I still think the wars in Iraq and Afghanistan were and are unnecessary, the whole "war on terror" is just a reaction to self-induced fear. I still think there is a war on women. -- from LaFeminista

    by Mnemosyne on Tue Aug 09, 2011 at 09:33:36 AM PDT

  •  I agree (0+ / 0-)

    If he doesn't, he will definitely lose my support and many more.

  •  Bush Tax Cuts (5+ / 0-)

    The nice part about the Bush tax cuts is that they will be sunsetted at the end of 2012 unless reenacted by Congress and signed into law by the President. So, if the Gang of 12 doesn't repeal them, they can be sunsetted with no congressional action needed.

    •  Plus if the Committee is a tie then (3+ / 0-)
      Recommended by:
      wishingwell, jds1978, benheeha

      it automatically gets cut arbitrarily.

      I honestly don't think people (including me) really really understand the Machiavellian ramifications of this deal.

      I am eagerly following it as it unfolds with great admiration for the built in traps and triggers it appears to contain.

      I certainly don't look to DK anymore for enlightenment!

      Everyone has a personal agenda!

    •  Same applied last December. (1+ / 0-)
      Recommended by:
      bryduck

      I'm not expecting a different outcome in 2012 unless the election is unusually good for dems and we have a super majority in the Senate and a majority in the house.  Ponies would be nice too.  You never know, it could happen.

      Hey, Republicans, the whole world is watching.

      by TAH from SLC on Tue Aug 09, 2011 at 09:40:08 AM PDT

      [ Parent ]

    •  They are the Obama tax cuts now (3+ / 0-)
      Recommended by:
      limpidglass, blueoasis, cdembrey

      his signature is on the extension, and his signature will be on in it in 2012.

    •  Yes a reason to reelect Obama (0+ / 0-)

      There really not an issue any more.

    •  democrats should run on letting taxcuts (1+ / 0-)
      Recommended by:
      ferg

      expire and creating new Obama taxcuts, which would be smaller and  gradually return all to the Clinton rates over a 4-5 years time span, with a few loophole closings for BIg Oil and hedgefund managers, etc. thrown in.

      Get the heck out of Dodge in Iraq and Afganistan and alot of the debt problem would be resolved, and absolve the necessity of the "super congress".

      That only leaves healthcare, which will eventully go single payer as it becomes evident it is the only solution. But, I don't think that will happen in the next 5 years.

      Today's problems are yesterday's solutions. Don Beck

      by Sherri in TX on Tue Aug 09, 2011 at 09:54:25 AM PDT

      [ Parent ]

  •  Restoring 2% of the taxes (1+ / 0-)
    Recommended by:
    blueoasis

    ..sounds more bipartisany and compromisy.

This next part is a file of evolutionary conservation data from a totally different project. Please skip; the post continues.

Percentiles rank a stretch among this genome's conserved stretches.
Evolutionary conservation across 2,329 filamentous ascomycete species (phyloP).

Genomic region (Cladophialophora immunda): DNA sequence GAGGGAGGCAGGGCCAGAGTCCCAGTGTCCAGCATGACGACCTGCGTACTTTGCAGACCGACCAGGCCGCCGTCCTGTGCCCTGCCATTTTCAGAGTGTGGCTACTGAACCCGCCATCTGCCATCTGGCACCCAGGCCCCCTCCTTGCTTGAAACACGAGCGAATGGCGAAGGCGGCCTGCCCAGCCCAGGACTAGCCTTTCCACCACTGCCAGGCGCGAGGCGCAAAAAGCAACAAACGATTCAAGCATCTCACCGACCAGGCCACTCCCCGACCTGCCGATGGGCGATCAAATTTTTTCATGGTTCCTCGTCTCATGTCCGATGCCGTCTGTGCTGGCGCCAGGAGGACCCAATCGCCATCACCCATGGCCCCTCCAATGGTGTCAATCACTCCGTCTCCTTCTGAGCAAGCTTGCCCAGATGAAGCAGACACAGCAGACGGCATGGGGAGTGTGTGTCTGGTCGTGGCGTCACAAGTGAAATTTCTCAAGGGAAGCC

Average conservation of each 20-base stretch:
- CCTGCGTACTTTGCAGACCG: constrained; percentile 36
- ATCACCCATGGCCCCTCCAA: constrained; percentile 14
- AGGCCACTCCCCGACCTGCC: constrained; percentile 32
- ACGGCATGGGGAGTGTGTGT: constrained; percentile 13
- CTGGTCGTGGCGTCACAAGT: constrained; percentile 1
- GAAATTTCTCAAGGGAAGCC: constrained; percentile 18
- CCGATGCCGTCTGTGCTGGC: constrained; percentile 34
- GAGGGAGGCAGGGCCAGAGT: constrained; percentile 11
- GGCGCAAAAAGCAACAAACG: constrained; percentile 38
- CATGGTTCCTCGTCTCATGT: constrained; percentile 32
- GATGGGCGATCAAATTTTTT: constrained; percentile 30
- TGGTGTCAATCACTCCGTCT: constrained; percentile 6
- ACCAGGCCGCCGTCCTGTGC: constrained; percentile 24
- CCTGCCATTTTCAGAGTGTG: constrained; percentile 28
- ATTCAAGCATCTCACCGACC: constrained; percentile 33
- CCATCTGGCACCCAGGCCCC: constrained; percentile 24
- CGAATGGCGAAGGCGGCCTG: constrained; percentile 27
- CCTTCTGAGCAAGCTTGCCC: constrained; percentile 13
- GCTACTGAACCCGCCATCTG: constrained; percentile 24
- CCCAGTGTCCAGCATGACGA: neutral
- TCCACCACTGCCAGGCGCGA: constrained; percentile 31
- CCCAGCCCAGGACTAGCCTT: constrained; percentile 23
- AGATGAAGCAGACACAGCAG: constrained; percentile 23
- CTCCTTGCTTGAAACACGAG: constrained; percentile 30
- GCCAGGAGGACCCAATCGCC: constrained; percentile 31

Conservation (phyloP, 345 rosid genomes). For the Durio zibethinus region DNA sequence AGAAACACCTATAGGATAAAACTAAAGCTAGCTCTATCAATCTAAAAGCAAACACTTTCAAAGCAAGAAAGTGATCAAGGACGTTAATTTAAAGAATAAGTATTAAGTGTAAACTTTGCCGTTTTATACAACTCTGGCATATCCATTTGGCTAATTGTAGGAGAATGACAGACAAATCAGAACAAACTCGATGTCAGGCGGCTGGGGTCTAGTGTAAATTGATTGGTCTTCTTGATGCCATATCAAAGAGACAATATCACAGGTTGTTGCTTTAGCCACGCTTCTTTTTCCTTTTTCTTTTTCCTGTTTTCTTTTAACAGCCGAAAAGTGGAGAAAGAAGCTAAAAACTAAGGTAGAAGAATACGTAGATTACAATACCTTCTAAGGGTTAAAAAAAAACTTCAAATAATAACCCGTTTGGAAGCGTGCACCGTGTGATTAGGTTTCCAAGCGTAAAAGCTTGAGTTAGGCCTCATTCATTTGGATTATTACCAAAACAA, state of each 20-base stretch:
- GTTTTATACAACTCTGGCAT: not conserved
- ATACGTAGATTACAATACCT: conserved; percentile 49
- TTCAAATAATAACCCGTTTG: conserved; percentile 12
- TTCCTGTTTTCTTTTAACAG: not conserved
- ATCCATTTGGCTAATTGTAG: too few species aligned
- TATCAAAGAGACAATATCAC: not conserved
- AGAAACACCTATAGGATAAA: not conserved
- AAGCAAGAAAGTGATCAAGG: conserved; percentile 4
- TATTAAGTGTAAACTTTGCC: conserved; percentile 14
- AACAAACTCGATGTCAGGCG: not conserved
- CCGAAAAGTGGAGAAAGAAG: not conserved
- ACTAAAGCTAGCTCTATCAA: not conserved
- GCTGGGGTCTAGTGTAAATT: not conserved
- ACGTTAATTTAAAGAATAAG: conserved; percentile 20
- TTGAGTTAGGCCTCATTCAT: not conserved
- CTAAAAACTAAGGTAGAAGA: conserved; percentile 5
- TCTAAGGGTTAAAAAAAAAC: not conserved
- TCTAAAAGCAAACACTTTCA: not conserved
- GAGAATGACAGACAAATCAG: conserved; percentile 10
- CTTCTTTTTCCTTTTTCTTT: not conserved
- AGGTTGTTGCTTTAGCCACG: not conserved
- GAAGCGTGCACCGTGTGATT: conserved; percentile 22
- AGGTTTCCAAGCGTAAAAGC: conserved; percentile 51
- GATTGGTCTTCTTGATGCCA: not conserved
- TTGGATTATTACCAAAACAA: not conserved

An imbalance between rich and poor is the oldest and most fatal ailment of all republics - Plutarch

    by Anthony Page aka SecondComing on Tue Aug 09, 2011 at 09:34:09 AM PDT

  •  He should...but he won't. (1+ / 0-)
    Recommended by:
    Diebold Hacker
  •  This new "veto" power he has is awesome! If (8+ / 0-)

    he had that power back when the Bush Tax Cuts were extended, boy, things woulda been different.  And if he had it when the debt ceiling cuts were pushed through, he woulda showed them how the cow ate the cabbage.

    I don't remember - when was this whole "veto" power thing given to the President?

    Join us at the Amateur Radio Group. Serving the Left Side of the Dial since 2011.

    by briefer on Tue Aug 09, 2011 at 09:35:58 AM PDT

  •  The President should veto (0+ / 0-)

    But we know he won't

  •  So how long will it be (2+ / 0-)
    Recommended by:
    TAH from SLC, jds1978

    until he announces he won't use the veto, and than complains he was powerless to do anything?

    Battleground Wisconsin: Fascism has come to America

    by jhecht on Tue Aug 09, 2011 at 09:37:11 AM PDT

  •  maybe update this with an action (0+ / 0-)

    call the White House and tell them this is what you want the President to do?

    rather than the somewhat passive aggressive Obama has all the leverage and we'll just see what he chooses to do with it?

    maybe we can organize around this?

  •  Obama stand up to republicans...LOLZ (0+ / 0-)

    Look Obama will not stand up. Obama is one of the 2 things a pussy or he has been getting what he wants. You pick the one that makes you the happiest.

    •  Obama will stand up... (1+ / 0-)
      Recommended by:
      cdembrey

      stand up with Republicans, just like he has been doing.

      He is the "Me Too" president when it comes to conservative policies.

      I agree that it's not particularly courageous to solve a problem on the backs of people who are poor, or people who are powerless, or don't have lobbyists, or don't have clout.